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Coding guidelines

Best practices we follow when writing Ariakit code examples for documentation purposes.

Overview

This document provides guidelines for writing code examples in Ariakit documentation. It serves as a reference for our preferred coding style, but it is not a general guide for writing code in your own app.

Feel free to consult this document for insights into our approach to code writing.

This is a living document, and certain code examples on the site might not be current. If you find any outdated examples, please submit a pull request to have them updated.

Prefer interface over type

When using TypeScript to define prop types for components, we use interface instead of type. This is because interface syntax supports extends, which allows us to properly extend other types.

If you use the type keyword with intersection (&), it may silently introduce unintended or invalid types, which would be immediately detected if you used interface instead:

// ❌ Bad, produces an invalid type without error
type CheckboxProps = React.ComponentPropsWithoutRef<"input"> & {
onChange?: (value: boolean) => void;
}
// ❗ Interface immediately detects the error
interface CheckboxProps extends React.ComponentPropsWithoutRef<"input"> {
onChange?: (value: boolean) => void;
}
// ✅ Good, fixed
interface CheckboxProps
extends Omit<React.ComponentPropsWithoutRef<"input">, "onChange"> {
onChange?: (value: boolean) => void;
}

JSDoc is also better merged with interface. For example, tags such as @default will be appropriately overridden, whereas type would duplicate them.

In summary, according to the TypeScript documentation, it is recommended that you use interface until you need to use features from type.

Name functions inside forwardRef

When wrapping components with React.forwardRef, we pass a named function as an argument instead of an anonymous arrow function. This is because React DevTools uses the function name to determine the component's name, eliminating the need to set displayName:

// ❌ Bad
export const Combobox = React.forwardRef<HTMLInputElement, Props>(
(props, ref) => {
// ...
}
);
// ❌ Bad
Combobox.displayName = "Combobox";
// ✅ Good
export const Combobox = React.forwardRef<HTMLInputElement, Props>(
function Combobox(props, ref) {
// ...
}
);

Import namespace

When importing components from Ariakit and the import statement expands to multiple lines, we use the namespace import syntax instead. This improves code readability and makes it more concise.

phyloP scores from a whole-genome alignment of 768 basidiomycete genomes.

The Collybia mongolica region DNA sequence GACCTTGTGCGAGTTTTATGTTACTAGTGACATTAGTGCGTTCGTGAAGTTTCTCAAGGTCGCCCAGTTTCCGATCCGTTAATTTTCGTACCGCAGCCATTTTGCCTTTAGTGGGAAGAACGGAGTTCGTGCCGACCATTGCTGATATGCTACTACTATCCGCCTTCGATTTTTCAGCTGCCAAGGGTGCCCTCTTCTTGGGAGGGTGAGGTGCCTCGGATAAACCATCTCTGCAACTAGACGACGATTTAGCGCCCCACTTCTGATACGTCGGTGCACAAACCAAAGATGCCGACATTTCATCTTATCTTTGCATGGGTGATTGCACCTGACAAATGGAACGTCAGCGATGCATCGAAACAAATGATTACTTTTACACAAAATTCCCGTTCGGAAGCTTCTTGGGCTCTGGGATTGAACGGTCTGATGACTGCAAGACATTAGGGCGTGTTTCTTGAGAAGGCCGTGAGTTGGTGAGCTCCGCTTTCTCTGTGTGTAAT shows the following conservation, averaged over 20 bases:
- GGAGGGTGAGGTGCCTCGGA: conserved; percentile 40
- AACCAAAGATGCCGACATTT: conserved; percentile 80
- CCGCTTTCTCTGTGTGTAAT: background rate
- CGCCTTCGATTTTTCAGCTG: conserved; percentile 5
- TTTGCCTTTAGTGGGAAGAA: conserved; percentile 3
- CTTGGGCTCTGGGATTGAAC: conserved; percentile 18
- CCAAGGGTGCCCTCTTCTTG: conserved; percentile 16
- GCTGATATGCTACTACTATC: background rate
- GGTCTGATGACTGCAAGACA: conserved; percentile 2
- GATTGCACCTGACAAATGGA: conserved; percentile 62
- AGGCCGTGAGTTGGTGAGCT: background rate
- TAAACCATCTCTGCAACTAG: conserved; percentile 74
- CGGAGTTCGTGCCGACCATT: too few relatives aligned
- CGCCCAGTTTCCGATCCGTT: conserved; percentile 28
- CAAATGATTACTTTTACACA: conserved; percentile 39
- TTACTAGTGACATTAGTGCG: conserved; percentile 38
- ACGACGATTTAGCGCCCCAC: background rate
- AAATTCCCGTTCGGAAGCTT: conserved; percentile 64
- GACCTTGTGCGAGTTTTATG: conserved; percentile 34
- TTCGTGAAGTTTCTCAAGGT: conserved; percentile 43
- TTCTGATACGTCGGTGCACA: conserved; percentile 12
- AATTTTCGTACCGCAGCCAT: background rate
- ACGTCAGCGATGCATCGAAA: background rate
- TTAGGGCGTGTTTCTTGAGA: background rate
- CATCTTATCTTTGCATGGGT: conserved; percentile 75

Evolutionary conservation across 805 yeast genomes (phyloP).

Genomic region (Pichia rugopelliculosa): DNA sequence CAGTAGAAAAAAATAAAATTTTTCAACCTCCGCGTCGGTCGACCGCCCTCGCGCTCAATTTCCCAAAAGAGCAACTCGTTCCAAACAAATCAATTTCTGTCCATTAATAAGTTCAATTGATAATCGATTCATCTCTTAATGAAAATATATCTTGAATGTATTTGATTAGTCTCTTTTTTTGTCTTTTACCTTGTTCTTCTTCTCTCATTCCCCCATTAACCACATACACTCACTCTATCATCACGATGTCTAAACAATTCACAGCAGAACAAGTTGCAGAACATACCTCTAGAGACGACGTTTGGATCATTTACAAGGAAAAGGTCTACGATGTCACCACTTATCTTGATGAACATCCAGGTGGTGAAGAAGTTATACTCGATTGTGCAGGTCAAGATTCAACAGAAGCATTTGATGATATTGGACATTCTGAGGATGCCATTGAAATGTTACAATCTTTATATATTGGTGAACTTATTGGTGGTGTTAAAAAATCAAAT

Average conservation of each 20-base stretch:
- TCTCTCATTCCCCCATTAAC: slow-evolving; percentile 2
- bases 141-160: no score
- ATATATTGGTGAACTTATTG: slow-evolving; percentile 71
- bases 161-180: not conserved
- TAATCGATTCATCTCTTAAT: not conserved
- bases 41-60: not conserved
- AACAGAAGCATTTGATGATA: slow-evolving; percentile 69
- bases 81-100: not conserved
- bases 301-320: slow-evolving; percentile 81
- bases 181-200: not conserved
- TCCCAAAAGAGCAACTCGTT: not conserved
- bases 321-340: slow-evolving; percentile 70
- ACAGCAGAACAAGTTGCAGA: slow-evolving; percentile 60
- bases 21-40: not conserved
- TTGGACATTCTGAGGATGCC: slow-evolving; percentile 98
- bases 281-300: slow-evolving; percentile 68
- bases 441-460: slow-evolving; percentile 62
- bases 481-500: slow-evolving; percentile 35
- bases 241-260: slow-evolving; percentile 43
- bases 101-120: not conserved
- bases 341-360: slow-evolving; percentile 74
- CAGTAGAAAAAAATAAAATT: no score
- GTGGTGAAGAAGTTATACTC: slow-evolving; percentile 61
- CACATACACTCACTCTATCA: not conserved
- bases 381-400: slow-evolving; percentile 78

// ❌ Bad (for documentation, but fine for app code)
import {
} from "@ariakit/react";
// ✅ Good
import * as Ariakit from "@ariakit/react";
// ✅ Good
import { Checkbox } from "@ariakit/react";

This also simplifies the creation of abstractions for Ariakit components. For instance, when developing a custom Combobox component, there's no need to rename the Ariakit Combobox to a different name.

However, this isn't a strict rule for documentation. If it results in cleaner code overall, it makes more sense to import components individually, even if the import statement spans multiple lines.

Import .jsx extension

The code examples are written using the ECMAScript modules syntax, which is the official standard format for JavaScript modules supported by modern browsers.

One difference between ESM and CommonJS is that ESM requires the file extension to be specified in the import statement. For TypeScript React files, you can use either .js or .jsx extensions.

When importing .tsx files, we use the .jsx extension for consistency and better compatibility with build tools like Vite.

// ❌ Bad, non-standard
import "./component";
// ❌ Bad
import "./component.js";
// ✅ Good
import "./component.jsx";

Import style first

In our code examples, we place the import statement for styles at the top of the file. This ensures that when we edit the example, the autoimport feature will add import statements at the end of the import list. This prevents the style import from being inserted in the middle of the list.

// ❌ Bad
import { Combobox } from "@ariakit/react";
import "./style.css";
// ❌ Bad, autoimport will append the list
import { Combobox } from "@ariakit/react";
import "./style.css";
import { useState } from "react";
// ✅ Good
import "./style.css";
import { Combobox } from "@ariakit/react";
import { useState } from "react";

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